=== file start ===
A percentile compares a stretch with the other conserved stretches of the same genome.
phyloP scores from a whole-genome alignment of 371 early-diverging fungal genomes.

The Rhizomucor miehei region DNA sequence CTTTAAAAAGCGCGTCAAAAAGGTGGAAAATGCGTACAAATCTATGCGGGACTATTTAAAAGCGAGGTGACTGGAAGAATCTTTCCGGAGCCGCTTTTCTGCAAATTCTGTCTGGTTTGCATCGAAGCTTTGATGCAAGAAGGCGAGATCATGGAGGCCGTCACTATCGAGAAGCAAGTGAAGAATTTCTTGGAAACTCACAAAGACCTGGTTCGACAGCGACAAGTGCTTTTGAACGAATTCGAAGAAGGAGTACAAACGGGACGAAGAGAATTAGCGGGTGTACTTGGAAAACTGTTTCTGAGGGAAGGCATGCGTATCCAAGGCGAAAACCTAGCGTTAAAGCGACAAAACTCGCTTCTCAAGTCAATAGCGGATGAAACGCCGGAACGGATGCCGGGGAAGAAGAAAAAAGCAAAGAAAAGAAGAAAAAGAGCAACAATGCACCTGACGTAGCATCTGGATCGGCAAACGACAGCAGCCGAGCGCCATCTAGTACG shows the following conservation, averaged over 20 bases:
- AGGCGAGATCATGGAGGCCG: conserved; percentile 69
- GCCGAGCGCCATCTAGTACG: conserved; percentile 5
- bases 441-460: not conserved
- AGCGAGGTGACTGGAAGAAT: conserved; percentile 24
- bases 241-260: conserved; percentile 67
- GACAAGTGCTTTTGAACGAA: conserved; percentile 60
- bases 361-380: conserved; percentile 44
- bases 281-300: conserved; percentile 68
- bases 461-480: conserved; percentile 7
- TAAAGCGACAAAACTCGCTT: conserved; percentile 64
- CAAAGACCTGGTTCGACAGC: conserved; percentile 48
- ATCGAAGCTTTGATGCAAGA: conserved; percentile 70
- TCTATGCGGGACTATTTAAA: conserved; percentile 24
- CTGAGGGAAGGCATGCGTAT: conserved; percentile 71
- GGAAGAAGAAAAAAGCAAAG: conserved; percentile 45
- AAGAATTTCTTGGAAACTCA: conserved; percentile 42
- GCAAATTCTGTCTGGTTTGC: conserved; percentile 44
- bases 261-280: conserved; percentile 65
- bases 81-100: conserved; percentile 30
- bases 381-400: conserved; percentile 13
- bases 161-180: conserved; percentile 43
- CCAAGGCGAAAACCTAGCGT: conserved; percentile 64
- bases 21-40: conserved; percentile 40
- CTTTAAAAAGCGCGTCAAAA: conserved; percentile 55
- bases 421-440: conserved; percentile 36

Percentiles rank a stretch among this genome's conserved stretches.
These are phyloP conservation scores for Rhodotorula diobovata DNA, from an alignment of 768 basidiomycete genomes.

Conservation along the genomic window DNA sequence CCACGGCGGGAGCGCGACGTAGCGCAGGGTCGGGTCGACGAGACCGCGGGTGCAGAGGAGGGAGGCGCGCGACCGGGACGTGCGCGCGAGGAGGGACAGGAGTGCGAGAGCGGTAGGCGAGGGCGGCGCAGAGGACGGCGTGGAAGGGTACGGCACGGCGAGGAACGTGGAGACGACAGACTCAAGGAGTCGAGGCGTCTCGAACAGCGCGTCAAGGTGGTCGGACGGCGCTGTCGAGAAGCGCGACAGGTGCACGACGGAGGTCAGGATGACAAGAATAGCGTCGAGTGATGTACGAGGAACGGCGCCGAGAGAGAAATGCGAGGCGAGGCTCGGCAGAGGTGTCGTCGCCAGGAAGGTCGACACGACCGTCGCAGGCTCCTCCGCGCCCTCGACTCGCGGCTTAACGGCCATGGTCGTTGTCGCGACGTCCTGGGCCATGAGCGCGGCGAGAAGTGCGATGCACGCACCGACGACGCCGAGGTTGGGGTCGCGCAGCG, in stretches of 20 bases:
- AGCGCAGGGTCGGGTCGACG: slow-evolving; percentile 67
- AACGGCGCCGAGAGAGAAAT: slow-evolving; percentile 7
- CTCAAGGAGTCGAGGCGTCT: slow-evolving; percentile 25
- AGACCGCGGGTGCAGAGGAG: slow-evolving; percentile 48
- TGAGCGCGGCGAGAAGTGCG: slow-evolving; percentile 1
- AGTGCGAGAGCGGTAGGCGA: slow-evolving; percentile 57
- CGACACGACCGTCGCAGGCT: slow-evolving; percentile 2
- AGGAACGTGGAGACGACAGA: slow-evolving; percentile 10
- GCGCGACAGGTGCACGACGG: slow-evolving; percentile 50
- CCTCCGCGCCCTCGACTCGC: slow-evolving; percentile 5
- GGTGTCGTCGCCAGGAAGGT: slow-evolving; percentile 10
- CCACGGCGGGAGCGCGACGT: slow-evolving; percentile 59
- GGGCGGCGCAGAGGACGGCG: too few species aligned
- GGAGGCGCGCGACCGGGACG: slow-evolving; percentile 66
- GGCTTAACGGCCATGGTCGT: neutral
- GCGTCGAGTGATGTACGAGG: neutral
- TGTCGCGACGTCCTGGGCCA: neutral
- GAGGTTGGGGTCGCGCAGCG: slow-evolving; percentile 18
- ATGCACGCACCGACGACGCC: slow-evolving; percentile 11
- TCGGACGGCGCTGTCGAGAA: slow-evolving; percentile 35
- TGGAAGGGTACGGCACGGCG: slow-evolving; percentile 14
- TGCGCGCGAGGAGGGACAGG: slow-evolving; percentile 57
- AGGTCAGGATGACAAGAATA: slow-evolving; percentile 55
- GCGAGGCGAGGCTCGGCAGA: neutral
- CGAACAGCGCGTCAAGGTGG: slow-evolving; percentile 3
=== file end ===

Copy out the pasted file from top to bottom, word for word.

A percentile compares a stretch with the other conserved stretches of the same genome.
phyloP scores from a whole-genome alignment of 371 early-diverging fungal genomes.

The Rhizomucor miehei region DNA sequence CTTTAAAAAGCGCGTCAAAAAGGTGGAAAATGCGTACAAATCTATGCGGGACTATTTAAAAGCGAGGTGACTGGAAGAATCTTTCCGGAGCCGCTTTTCTGCAAATTCTGTCTGGTTTGCATCGAAGCTTTGATGCAAGAAGGCGAGATCATGGAGGCCGTCACTATCGAGAAGCAAGTGAAGAATTTCTTGGAAACTCACAAAGACCTGGTTCGACAGCGACAAGTGCTTTTGAACGAATTCGAAGAAGGAGTACAAACGGGACGAAGAGAATTAGCGGGTGTACTTGGAAAACTGTTTCTGAGGGAAGGCATGCGTATCCAAGGCGAAAACCTAGCGTTAAAGCGACAAAACTCGCTTCTCAAGTCAATAGCGGATGAAACGCCGGAACGGATGCCGGGGAAGAAGAAAAAAGCAAAGAAAAGAAGAAAAAGAGCAACAATGCACCTGACGTAGCATCTGGATCGGCAAACGACAGCAGCCGAGCGCCATCTAGTACG shows the following conservation, averaged over 20 bases:
- AGGCGAGATCATGGAGGCCG: conserved; percentile 69
- GCCGAGCGCCATCTAGTACG: conserved; percentile 5
- bases 441-460: not conserved
- AGCGAGGTGACTGGAAGAAT: conserved; percentile 24
- bases 241-260: conserved; percentile 67
- GACAAGTGCTTTTGAACGAA: conserved; percentile 60
- bases 361-380: conserved; percentile 44
- bases 281-300: conserved; percentile 68
- bases 461-480: conserved; percentile 7
- TAAAGCGACAAAACTCGCTT: conserved; percentile 64
- CAAAGACCTGGTTCGACAGC: conserved; percentile 48
- ATCGAAGCTTTGATGCAAGA: conserved; percentile 70
- TCTATGCGGGACTATTTAAA: conserved; percentile 24
- CTGAGGGAAGGCATGCGTAT: conserved; percentile 71
- GGAAGAAGAAAAAAGCAAAG: conserved; percentile 45
- AAGAATTTCTTGGAAACTCA: conserved; percentile 42
- GCAAATTCTGTCTGGTTTGC: conserved; percentile 44
- bases 261-280: conserved; percentile 65
- bases 81-100: conserved; percentile 30
- bases 381-400: conserved; percentile 13
- bases 161-180: conserved; percentile 43
- CCAAGGCGAAAACCTAGCGT: conserved; percentile 64
- bases 21-40: conserved; percentile 40
- CTTTAAAAAGCGCGTCAAAA: conserved; percentile 55
- bases 421-440: conserved; percentile 36

Percentiles rank a stretch among this genome's conserved stretches.
These are phyloP conservation scores for Rhodotorula diobovata DNA, from an alignment of 768 basidiomycete genomes.

Conservation along the genomic window DNA sequence CCACGGCGGGAGCGCGACGTAGCGCAGGGTCGGGTCGACGAGACCGCGGGTGCAGAGGAGGGAGGCGCGCGACCGGGACGTGCGCGCGAGGAGGGACAGGAGTGCGAGAGCGGTAGGCGAGGGCGGCGCAGAGGACGGCGTGGAAGGGTACGGCACGGCGAGGAACGTGGAGACGACAGACTCAAGGAGTCGAGGCGTCTCGAACAGCGCGTCAAGGTGGTCGGACGGCGCTGTCGAGAAGCGCGACAGGTGCACGACGGAGGTCAGGATGACAAGAATAGCGTCGAGTGATGTACGAGGAACGGCGCCGAGAGAGAAATGCGAGGCGAGGCTCGGCAGAGGTGTCGTCGCCAGGAAGGTCGACACGACCGTCGCAGGCTCCTCCGCGCCCTCGACTCGCGGCTTAACGGCCATGGTCGTTGTCGCGACGTCCTGGGCCATGAGCGCGGCGAGAAGTGCGATGCACGCACCGACGACGCCGAGGTTGGGGTCGCGCAGCG, in stretches of 20 bases:
- AGCGCAGGGTCGGGTCGACG: slow-evolving; percentile 67
- AACGGCGCCGAGAGAGAAAT: slow-evolving; percentile 7
- CTCAAGGAGTCGAGGCGTCT: slow-evolving; percentile 25
- AGACCGCGGGTGCAGAGGAG: slow-evolving; percentile 48
- TGAGCGCGGCGAGAAGTGCG: slow-evolving; percentile 1
- AGTGCGAGAGCGGTAGGCGA: slow-evolving; percentile 57
- CGACACGACCGTCGCAGGCT: slow-evolving; percentile 2
- AGGAACGTGGAGACGACAGA: slow-evolving; percentile 10
- GCGCGACAGGTGCACGACGG: slow-evolving; percentile 50
- CCTCCGCGCCCTCGACTCGC: slow-evolving; percentile 5
- GGTGTCGTCGCCAGGAAGGT: slow-evolving; percentile 10
- CCACGGCGGGAGCGCGACGT: slow-evolving; percentile 59
- GGGCGGCGCAGAGGACGGCG: too few species aligned
- GGAGGCGCGCGACCGGGACG: slow-evolving; percentile 66
- GGCTTAACGGCCATGGTCGT: neutral
- GCGTCGAGTGATGTACGAGG: neutral
- TGTCGCGACGTCCTGGGCCA: neutral
- GAGGTTGGGGTCGCGCAGCG: slow-evolving; percentile 18
- ATGCACGCACCGACGACGCC: slow-evolving; percentile 11
- TCGGACGGCGCTGTCGAGAA: slow-evolving; percentile 35
- TGGAAGGGTACGGCACGGCG: slow-evolving; percentile 14
- TGCGCGCGAGGAGGGACAGG: slow-evolving; percentile 57
- AGGTCAGGATGACAAGAATA: slow-evolving; percentile 55
- GCGAGGCGAGGCTCGGCAGA: neutral
- CGAACAGCGCGTCAAGGTGG: slow-evolving; percentile 3